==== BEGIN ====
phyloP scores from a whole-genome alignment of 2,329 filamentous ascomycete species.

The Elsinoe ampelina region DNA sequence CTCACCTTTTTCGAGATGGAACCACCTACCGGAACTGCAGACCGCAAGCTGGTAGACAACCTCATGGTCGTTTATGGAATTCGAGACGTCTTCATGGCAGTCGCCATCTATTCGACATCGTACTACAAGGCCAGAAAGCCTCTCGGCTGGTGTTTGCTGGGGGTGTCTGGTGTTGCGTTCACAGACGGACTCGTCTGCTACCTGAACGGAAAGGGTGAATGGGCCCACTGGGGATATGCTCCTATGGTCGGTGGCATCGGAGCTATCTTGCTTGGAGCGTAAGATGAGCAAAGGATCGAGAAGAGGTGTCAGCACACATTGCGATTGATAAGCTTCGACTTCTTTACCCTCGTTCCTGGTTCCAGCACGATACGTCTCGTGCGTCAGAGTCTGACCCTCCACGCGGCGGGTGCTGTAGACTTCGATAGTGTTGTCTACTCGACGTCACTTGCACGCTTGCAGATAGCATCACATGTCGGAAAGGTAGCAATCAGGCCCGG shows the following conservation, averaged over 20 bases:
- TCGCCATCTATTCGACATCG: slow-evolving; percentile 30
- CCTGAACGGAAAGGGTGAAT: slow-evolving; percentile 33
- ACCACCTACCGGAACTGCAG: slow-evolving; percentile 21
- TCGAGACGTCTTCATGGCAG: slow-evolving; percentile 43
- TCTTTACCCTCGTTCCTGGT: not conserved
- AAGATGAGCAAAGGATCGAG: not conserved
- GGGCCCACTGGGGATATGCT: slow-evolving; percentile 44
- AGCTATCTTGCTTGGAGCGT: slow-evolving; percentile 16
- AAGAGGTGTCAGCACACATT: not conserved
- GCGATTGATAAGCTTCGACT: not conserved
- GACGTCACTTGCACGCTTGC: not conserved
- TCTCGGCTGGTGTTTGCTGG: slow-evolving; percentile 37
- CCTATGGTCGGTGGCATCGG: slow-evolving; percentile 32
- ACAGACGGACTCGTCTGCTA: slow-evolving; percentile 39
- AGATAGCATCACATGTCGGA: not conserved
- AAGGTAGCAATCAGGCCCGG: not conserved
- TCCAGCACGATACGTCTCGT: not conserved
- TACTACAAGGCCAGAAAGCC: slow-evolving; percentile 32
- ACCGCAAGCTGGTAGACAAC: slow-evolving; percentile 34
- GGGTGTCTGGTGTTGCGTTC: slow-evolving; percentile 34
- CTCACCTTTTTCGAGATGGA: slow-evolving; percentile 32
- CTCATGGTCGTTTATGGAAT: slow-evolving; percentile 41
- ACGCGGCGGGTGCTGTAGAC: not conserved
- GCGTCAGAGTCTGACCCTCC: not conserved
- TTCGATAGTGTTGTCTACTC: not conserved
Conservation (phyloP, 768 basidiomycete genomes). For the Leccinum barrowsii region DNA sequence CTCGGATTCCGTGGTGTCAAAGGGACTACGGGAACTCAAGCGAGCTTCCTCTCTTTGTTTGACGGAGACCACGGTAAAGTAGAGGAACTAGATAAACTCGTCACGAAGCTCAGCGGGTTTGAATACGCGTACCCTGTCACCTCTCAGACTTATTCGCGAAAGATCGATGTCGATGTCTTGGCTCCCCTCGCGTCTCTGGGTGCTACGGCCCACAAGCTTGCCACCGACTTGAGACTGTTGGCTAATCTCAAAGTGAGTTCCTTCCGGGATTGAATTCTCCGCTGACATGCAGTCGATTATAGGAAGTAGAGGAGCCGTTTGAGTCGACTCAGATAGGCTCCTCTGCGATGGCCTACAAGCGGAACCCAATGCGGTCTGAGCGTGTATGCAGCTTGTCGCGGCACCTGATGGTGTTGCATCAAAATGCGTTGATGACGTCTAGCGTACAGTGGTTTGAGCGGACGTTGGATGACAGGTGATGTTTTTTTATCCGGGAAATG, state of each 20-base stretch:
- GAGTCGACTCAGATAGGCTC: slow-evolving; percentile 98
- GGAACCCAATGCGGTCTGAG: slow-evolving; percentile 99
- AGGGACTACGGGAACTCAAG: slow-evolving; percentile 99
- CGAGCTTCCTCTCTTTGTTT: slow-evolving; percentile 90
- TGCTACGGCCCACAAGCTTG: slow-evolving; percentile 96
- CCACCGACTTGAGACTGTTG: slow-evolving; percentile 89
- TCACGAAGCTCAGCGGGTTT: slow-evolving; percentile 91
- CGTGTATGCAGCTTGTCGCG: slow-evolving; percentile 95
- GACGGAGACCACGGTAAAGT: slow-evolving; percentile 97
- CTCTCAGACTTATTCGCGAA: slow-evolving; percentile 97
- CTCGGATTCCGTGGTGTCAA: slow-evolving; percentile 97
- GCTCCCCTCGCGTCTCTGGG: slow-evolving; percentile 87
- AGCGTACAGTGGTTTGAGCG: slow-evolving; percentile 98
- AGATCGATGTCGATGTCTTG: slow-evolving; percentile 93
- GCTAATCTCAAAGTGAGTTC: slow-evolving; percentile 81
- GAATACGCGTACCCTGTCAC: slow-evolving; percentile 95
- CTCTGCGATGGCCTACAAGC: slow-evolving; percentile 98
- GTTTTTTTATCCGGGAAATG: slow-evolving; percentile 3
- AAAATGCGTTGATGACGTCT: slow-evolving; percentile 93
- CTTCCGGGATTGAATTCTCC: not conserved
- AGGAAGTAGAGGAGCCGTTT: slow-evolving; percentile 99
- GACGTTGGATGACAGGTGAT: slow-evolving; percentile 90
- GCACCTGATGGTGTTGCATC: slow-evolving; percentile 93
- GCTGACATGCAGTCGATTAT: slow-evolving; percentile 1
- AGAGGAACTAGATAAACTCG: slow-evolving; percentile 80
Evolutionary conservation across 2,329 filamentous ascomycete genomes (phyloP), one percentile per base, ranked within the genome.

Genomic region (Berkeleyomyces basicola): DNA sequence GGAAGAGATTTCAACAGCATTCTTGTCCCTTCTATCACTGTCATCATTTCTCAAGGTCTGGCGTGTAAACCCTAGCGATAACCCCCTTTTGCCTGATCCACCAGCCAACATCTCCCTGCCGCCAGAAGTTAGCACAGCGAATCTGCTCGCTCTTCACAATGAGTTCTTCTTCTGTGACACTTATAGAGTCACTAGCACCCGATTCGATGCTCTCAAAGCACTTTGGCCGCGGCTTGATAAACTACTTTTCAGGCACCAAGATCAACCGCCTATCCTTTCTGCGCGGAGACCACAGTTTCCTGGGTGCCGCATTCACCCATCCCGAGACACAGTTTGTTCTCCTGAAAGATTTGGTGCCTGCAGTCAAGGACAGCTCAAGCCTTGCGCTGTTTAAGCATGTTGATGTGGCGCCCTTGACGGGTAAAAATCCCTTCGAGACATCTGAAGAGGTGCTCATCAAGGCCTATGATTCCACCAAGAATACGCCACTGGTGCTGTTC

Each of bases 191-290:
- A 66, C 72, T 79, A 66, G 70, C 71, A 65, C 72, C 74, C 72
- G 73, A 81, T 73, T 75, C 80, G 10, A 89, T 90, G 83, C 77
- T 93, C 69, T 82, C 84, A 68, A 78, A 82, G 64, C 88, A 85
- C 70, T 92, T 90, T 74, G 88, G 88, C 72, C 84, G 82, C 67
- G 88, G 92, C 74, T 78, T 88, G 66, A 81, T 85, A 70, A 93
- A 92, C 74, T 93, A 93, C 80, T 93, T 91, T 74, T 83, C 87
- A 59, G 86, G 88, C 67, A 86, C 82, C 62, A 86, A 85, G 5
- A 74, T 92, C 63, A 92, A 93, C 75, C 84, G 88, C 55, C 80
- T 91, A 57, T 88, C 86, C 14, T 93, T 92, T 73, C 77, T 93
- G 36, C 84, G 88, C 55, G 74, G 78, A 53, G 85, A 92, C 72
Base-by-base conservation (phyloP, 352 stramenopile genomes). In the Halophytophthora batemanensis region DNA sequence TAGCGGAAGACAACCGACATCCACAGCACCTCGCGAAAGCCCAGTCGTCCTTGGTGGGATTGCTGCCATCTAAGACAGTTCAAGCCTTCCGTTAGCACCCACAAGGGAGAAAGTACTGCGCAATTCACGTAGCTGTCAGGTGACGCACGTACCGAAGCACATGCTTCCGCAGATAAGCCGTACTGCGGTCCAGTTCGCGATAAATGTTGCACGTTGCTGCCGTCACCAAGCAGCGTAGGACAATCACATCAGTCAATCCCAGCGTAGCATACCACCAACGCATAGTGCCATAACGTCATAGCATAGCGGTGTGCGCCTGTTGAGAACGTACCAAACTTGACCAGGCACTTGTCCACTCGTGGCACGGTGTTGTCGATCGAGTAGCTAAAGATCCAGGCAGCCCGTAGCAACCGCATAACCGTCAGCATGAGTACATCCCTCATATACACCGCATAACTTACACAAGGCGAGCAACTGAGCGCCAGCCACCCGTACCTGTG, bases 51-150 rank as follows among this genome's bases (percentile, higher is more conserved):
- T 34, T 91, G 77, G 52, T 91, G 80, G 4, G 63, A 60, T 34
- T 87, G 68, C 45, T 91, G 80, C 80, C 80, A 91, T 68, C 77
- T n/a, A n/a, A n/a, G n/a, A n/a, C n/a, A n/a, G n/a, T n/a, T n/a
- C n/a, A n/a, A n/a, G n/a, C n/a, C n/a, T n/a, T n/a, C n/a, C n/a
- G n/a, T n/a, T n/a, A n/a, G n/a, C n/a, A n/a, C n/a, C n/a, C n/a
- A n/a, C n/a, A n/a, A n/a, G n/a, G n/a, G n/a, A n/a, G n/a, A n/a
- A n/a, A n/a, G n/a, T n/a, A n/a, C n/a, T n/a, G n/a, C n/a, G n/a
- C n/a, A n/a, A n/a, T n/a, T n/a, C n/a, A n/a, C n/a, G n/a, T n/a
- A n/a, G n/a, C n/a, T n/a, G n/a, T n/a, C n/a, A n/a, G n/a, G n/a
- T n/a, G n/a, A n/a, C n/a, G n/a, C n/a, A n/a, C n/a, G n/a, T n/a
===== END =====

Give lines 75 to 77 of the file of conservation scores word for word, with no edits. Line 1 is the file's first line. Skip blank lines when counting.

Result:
- C n/a, A n/a, A n/a, T n/a, T n/a, C n/a, A n/a, C n/a, G n/a, T n/a
- A n/a, G n/a, C n/a, T n/a, G n/a, T n/a, C n/a, A n/a, G n/a, G n/a
- T n/a, G n/a, A n/a, C n/a, G n/a, C n/a, A n/a, C n/a, G n/a, T n/a